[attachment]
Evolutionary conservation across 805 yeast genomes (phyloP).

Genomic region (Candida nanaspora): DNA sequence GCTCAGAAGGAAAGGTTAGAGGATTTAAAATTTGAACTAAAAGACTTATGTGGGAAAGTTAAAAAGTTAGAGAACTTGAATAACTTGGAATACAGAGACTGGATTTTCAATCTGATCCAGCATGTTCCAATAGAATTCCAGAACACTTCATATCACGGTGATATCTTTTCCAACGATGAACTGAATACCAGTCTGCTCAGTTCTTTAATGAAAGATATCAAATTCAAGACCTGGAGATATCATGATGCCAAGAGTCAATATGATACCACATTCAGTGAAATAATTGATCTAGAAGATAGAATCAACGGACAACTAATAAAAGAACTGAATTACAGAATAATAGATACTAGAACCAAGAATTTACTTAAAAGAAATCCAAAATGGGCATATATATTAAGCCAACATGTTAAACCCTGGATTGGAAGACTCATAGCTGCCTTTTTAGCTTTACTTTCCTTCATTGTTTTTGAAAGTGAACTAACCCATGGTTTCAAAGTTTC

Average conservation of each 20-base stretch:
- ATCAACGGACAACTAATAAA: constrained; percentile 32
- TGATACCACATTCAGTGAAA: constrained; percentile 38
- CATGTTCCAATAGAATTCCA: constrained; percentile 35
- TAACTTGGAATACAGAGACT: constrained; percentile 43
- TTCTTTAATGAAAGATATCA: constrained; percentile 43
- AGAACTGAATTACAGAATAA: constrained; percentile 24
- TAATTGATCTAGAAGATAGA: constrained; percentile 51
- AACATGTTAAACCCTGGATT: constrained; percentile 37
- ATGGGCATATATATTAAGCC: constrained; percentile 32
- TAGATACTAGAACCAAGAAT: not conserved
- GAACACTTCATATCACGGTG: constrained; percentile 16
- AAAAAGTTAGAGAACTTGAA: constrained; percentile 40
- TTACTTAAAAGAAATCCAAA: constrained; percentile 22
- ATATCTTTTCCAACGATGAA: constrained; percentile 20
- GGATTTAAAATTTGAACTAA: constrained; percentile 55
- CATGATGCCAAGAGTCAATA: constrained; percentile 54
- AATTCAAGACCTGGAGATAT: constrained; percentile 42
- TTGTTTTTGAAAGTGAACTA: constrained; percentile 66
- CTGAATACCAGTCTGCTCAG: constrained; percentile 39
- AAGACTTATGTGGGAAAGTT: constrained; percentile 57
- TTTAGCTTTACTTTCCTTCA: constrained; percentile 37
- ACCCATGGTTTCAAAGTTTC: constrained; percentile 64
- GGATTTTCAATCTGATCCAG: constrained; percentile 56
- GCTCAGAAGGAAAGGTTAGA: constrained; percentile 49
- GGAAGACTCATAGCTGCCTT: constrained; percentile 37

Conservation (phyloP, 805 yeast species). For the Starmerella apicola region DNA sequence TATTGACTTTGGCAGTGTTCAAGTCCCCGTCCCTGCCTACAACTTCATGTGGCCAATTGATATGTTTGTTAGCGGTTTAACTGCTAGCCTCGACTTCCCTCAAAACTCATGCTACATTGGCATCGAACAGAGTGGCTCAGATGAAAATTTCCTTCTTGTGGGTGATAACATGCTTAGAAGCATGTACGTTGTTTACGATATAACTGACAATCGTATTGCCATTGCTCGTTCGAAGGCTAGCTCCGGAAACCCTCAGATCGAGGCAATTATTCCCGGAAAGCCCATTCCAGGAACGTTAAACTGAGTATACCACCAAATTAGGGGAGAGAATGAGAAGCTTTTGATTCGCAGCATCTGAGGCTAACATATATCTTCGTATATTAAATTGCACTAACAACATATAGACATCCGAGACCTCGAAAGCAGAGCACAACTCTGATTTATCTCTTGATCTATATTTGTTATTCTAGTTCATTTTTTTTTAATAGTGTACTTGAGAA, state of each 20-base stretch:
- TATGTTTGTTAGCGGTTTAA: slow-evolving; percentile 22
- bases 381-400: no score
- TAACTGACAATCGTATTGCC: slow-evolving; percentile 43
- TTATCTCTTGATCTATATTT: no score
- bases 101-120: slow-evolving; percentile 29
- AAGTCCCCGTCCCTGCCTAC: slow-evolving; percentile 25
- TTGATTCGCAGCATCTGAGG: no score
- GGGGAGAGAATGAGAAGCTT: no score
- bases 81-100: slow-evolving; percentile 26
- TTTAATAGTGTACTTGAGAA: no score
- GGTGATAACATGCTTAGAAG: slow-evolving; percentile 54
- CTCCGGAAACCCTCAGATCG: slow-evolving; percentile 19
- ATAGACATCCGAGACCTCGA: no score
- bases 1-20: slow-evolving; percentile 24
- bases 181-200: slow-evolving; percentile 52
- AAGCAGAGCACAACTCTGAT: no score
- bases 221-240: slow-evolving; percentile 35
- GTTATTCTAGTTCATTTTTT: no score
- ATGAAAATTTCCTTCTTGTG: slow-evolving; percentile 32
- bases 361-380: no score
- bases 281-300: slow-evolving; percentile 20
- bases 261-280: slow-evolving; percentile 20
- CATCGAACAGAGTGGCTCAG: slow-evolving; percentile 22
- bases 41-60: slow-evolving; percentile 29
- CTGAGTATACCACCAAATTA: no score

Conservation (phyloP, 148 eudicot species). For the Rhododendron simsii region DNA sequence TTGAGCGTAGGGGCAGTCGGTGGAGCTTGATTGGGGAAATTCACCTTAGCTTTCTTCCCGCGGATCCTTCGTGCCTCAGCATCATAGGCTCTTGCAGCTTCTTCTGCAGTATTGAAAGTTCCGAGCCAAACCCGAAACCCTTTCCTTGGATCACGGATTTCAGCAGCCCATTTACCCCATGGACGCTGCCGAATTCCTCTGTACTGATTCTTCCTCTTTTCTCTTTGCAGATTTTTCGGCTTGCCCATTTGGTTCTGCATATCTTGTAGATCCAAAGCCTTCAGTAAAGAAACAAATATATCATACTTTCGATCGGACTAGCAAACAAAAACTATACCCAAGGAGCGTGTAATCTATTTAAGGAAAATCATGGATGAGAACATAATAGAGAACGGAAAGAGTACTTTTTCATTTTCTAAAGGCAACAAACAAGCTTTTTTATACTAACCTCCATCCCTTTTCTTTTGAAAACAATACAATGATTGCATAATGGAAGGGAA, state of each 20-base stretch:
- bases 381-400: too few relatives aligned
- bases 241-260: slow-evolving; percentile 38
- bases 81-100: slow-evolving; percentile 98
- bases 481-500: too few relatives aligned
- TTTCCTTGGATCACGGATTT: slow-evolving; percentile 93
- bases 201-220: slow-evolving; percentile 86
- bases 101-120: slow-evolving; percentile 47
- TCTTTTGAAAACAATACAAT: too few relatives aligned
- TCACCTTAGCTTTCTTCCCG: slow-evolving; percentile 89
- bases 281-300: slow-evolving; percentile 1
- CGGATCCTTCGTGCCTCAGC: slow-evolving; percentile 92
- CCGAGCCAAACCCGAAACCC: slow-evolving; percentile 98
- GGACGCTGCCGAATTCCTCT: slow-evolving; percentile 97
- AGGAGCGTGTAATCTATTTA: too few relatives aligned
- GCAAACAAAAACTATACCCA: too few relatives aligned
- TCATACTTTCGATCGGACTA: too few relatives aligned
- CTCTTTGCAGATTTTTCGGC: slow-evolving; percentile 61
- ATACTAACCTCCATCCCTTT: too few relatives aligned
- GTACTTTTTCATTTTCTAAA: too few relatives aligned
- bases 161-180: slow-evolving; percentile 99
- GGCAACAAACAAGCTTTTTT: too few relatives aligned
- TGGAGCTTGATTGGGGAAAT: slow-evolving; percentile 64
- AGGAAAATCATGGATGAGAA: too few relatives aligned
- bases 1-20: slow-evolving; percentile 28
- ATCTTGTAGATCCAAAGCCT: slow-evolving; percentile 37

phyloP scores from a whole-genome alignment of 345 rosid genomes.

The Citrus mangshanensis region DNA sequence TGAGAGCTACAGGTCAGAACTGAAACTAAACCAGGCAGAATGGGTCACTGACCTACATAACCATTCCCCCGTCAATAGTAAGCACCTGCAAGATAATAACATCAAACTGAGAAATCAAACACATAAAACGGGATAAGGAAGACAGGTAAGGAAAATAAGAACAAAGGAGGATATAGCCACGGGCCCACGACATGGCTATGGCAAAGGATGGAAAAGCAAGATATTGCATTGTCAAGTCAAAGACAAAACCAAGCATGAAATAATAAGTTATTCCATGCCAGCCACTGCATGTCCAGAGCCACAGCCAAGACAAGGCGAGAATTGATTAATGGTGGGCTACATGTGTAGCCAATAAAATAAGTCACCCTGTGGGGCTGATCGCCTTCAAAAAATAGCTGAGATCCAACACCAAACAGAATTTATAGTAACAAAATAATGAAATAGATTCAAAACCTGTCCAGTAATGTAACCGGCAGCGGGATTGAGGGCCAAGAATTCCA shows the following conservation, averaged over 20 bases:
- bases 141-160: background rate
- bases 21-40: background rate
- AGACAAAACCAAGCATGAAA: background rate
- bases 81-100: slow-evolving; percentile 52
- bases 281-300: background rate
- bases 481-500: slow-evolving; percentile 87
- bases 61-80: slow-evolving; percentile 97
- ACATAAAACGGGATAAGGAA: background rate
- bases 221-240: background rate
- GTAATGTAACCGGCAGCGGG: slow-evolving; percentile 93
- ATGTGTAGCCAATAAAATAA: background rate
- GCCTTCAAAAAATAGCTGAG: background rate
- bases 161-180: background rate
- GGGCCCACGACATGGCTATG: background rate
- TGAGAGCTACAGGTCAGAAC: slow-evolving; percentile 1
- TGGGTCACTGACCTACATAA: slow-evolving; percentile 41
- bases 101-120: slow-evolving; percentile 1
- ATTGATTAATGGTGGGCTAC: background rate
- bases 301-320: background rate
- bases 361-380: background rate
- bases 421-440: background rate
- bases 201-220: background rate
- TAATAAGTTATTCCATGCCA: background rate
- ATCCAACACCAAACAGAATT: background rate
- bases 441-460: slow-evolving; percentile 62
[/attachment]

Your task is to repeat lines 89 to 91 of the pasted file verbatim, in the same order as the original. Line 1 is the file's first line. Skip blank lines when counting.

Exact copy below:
- bases 61-80: slow-evolving; percentile 97
- ACATAAAACGGGATAAGGAA: background rate
- bases 221-240: background rate